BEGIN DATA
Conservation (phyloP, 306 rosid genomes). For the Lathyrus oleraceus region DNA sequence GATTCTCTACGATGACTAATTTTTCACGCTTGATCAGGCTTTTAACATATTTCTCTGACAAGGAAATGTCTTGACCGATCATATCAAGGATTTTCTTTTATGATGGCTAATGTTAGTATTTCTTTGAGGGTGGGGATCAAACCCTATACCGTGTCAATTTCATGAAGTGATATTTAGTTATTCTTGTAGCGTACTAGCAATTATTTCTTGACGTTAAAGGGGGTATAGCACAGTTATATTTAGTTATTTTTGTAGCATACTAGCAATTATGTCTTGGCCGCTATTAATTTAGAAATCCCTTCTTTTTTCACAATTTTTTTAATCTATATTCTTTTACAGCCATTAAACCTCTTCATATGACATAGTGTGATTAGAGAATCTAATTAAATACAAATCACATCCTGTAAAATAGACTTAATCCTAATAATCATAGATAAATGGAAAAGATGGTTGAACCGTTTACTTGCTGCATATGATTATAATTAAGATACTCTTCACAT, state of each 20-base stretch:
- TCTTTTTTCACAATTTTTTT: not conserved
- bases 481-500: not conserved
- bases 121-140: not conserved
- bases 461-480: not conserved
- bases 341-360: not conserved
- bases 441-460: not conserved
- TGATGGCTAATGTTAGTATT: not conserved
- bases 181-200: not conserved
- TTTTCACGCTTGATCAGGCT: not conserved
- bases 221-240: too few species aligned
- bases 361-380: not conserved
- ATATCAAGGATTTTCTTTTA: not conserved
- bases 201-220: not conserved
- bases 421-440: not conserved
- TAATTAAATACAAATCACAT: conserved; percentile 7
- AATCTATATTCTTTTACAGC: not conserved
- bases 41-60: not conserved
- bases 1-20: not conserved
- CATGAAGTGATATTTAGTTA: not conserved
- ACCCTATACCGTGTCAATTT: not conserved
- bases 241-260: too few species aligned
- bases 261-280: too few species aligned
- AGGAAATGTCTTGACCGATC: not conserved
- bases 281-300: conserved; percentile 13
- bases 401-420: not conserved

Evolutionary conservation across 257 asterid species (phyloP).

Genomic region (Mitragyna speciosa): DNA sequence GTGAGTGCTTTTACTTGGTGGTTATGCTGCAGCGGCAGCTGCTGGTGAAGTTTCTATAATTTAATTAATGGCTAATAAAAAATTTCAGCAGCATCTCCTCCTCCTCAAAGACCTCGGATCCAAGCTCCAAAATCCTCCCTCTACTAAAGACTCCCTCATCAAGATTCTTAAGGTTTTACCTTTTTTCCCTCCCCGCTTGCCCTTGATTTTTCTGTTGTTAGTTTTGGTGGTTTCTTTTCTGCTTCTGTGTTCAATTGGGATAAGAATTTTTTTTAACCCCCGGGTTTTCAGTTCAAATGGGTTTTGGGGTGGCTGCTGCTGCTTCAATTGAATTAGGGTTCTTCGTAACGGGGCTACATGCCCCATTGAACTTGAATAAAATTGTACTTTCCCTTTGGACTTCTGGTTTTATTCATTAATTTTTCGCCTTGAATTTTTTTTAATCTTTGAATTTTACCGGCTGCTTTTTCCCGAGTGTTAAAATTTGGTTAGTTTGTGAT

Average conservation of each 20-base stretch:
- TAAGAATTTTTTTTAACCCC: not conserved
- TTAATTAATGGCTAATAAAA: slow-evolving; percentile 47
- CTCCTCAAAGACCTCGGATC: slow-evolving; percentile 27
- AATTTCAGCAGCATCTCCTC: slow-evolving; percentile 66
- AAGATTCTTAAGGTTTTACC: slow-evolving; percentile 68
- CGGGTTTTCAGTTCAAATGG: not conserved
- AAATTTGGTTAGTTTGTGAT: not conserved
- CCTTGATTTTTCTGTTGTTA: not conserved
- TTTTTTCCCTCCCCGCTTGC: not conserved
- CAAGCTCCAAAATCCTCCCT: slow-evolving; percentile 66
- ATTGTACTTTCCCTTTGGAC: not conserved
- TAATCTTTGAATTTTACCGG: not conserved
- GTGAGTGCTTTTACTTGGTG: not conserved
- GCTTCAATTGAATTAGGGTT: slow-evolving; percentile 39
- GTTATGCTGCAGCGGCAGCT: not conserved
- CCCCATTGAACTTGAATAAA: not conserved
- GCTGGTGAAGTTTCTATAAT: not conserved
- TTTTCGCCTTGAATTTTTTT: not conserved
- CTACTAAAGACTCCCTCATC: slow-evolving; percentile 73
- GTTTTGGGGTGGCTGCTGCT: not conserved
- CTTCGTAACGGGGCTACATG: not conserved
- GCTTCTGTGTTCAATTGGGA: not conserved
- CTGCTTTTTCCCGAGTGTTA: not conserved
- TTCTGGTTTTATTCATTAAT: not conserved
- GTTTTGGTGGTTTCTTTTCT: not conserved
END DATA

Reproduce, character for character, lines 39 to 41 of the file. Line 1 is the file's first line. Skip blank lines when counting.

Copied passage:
- CAAGCTCCAAAATCCTCCCT: slow-evolving; percentile 66
- ATTGTACTTTCCCTTTGGAC: not conserved
- TAATCTTTGAATTTTACCGG: not conserved